Originally Posted by bobof
Does it work well in practice?
That depends on one's expectation. I'm sure a re-calibration wil always improve the accuracy further.
2) Similar to 1) - this surely only holds for regions of the gamut the autocal measures and fixes. It doesn't take long so I guess it doesn't do very much. Do people get very similar results profiling the projector across the whole gamut after subsequent autocals?
In the context of the current discussion, we're comparing auto calibration with manual calibration. For grey scale, the current JVC projectors actually have 256 points for each colour, way more than what's accessible from the manual calibration interface (12 points). I have no knowledge of the internal CMS, but keep in mind that manual calibration is limited to a single point for each primary colour.
3) Say the JVC aims for something like 1dE difference (I don't know, but I doubt it targets 0dE accuracy). This could be in any direction. If you apply a manual cal over the top. So your calibration may be further away than it was if the correction has moved in the "wrong" direction.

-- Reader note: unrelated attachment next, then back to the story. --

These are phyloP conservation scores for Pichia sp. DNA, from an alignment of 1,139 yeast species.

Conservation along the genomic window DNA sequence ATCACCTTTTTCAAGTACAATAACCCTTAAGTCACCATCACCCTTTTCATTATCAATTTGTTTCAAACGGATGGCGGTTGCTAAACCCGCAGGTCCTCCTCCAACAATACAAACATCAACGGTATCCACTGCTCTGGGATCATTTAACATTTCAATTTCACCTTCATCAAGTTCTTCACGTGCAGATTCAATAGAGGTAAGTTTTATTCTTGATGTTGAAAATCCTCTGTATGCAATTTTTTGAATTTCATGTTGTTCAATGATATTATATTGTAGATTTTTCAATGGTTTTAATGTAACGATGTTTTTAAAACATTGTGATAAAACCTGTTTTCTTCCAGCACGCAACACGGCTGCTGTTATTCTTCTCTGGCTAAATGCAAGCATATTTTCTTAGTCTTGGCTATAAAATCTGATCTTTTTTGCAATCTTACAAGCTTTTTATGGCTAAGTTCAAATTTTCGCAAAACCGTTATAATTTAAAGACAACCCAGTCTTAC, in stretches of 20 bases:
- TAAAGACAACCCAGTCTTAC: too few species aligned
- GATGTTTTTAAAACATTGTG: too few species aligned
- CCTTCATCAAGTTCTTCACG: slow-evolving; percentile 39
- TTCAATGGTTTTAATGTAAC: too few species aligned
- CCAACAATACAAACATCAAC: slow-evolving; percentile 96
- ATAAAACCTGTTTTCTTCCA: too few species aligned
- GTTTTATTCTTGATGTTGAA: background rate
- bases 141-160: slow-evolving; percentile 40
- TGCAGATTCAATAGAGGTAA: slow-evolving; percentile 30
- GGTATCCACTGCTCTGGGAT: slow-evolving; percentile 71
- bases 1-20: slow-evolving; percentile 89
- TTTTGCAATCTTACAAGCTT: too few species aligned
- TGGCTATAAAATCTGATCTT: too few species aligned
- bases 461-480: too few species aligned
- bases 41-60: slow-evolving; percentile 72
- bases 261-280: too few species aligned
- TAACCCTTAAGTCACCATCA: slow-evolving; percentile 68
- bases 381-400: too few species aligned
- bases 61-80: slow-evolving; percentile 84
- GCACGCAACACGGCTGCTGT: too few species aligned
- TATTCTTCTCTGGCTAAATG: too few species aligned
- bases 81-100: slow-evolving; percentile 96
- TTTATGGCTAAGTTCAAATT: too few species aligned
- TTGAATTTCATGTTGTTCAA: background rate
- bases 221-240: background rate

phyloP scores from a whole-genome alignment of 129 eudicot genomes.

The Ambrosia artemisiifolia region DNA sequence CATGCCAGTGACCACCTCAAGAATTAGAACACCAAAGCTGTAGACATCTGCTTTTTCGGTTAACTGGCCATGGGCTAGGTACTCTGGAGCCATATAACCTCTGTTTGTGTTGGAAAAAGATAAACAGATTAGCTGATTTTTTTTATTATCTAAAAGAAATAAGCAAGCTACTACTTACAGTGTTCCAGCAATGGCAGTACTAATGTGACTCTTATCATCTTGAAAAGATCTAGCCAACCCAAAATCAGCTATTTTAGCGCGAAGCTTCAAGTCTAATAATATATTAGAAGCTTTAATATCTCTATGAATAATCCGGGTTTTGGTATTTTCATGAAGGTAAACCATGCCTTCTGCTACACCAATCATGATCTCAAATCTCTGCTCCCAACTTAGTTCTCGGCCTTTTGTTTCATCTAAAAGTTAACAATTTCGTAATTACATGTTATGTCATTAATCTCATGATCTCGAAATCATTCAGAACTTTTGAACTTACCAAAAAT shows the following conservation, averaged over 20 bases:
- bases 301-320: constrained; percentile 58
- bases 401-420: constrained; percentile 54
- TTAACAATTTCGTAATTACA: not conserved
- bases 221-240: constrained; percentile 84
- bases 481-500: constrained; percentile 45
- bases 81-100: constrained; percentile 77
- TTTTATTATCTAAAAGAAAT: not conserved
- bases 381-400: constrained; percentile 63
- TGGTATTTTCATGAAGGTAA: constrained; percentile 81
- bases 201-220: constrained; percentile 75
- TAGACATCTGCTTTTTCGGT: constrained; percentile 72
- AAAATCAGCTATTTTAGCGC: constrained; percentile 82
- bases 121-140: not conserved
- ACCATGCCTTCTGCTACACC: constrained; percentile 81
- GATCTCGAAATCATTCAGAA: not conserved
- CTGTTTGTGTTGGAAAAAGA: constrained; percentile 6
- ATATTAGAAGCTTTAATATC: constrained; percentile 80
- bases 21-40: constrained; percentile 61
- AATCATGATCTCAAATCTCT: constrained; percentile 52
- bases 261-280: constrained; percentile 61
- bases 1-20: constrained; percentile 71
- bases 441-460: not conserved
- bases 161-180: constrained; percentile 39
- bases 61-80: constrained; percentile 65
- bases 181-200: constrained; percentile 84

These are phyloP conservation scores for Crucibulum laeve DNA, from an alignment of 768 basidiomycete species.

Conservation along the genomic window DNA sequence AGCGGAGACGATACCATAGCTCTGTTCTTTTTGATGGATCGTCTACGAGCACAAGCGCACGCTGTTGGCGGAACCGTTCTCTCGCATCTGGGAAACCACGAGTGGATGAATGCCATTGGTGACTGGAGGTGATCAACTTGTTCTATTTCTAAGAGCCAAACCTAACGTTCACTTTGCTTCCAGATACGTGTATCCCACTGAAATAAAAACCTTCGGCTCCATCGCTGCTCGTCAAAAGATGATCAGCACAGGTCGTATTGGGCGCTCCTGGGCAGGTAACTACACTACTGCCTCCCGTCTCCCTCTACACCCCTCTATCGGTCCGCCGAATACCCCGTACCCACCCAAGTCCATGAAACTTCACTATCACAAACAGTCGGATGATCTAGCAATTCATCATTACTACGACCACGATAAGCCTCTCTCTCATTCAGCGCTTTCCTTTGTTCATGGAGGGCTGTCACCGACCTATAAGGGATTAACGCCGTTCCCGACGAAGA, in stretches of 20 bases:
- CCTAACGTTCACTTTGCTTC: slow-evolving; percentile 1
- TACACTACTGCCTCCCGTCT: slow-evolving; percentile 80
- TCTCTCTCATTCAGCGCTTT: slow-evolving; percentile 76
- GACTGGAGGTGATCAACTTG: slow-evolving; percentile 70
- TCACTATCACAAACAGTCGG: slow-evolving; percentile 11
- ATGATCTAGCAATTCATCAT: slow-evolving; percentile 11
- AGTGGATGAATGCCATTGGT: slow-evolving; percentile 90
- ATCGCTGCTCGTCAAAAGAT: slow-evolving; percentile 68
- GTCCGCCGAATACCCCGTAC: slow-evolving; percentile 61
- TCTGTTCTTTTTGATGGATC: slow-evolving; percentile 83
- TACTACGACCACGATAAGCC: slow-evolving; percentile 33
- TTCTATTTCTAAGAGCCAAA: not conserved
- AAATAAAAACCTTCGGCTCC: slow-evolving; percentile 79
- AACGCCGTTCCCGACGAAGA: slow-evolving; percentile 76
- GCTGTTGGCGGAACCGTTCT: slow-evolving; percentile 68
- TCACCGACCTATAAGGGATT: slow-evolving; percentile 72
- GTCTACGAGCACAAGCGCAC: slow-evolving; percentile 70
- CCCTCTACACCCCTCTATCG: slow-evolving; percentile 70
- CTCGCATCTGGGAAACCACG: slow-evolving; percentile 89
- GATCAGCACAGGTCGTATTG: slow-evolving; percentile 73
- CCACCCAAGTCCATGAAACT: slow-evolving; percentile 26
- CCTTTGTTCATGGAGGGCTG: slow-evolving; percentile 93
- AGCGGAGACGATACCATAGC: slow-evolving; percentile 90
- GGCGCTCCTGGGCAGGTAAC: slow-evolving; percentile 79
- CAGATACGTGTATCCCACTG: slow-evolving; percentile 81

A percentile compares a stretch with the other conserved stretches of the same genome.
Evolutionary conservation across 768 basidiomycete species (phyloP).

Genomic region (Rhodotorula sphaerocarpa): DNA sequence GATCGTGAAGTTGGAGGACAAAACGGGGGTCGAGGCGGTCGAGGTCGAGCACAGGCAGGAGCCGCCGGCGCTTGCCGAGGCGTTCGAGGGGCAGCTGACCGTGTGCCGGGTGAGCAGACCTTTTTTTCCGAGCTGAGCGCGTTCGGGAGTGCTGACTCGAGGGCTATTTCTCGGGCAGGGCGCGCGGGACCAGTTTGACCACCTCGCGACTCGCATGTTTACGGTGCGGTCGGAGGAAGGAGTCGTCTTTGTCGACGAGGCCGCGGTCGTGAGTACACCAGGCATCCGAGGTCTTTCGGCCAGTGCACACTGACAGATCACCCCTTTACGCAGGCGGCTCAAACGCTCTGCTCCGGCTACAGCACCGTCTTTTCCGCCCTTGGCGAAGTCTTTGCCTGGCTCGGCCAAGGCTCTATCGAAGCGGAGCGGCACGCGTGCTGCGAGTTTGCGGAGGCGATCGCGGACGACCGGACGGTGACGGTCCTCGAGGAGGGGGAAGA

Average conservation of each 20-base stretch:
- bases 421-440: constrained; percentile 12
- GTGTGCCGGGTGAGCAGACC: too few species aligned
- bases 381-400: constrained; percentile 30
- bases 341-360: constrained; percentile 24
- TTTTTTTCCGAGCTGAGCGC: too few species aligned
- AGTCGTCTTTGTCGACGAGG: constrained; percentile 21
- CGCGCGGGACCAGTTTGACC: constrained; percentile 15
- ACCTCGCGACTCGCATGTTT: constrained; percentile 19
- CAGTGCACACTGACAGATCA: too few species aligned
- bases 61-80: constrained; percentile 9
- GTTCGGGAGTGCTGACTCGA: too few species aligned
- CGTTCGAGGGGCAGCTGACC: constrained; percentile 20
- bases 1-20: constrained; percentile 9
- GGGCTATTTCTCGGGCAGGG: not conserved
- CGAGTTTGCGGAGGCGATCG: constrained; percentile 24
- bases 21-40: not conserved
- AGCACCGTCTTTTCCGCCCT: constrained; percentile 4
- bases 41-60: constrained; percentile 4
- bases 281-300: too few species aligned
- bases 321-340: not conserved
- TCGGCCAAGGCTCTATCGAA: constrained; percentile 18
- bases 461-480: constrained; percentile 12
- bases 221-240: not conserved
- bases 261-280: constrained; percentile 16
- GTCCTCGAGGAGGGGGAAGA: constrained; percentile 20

In my experience, autocal (using Spyder5) shows some residual errors when checked manually (using i1D3), but the errors are consistent (repeatable) and not random, which is not surprising given that the same algorithm is applied every time.
4) The 3 projectors I've used have exhibited colour temperature shift on changing aperture settings, which would be necessary if you wanted to maintain reference brightness. Can you do the JVC autocal at a particular aperture so this is calibrated out?
The JVC autocal stores independent colour temperature settings for 4 different aperture ranges. You can make 4 different calibration runs at different aperture settings (e.g., 0, 5, 10, 15) if you want to cover all apertures.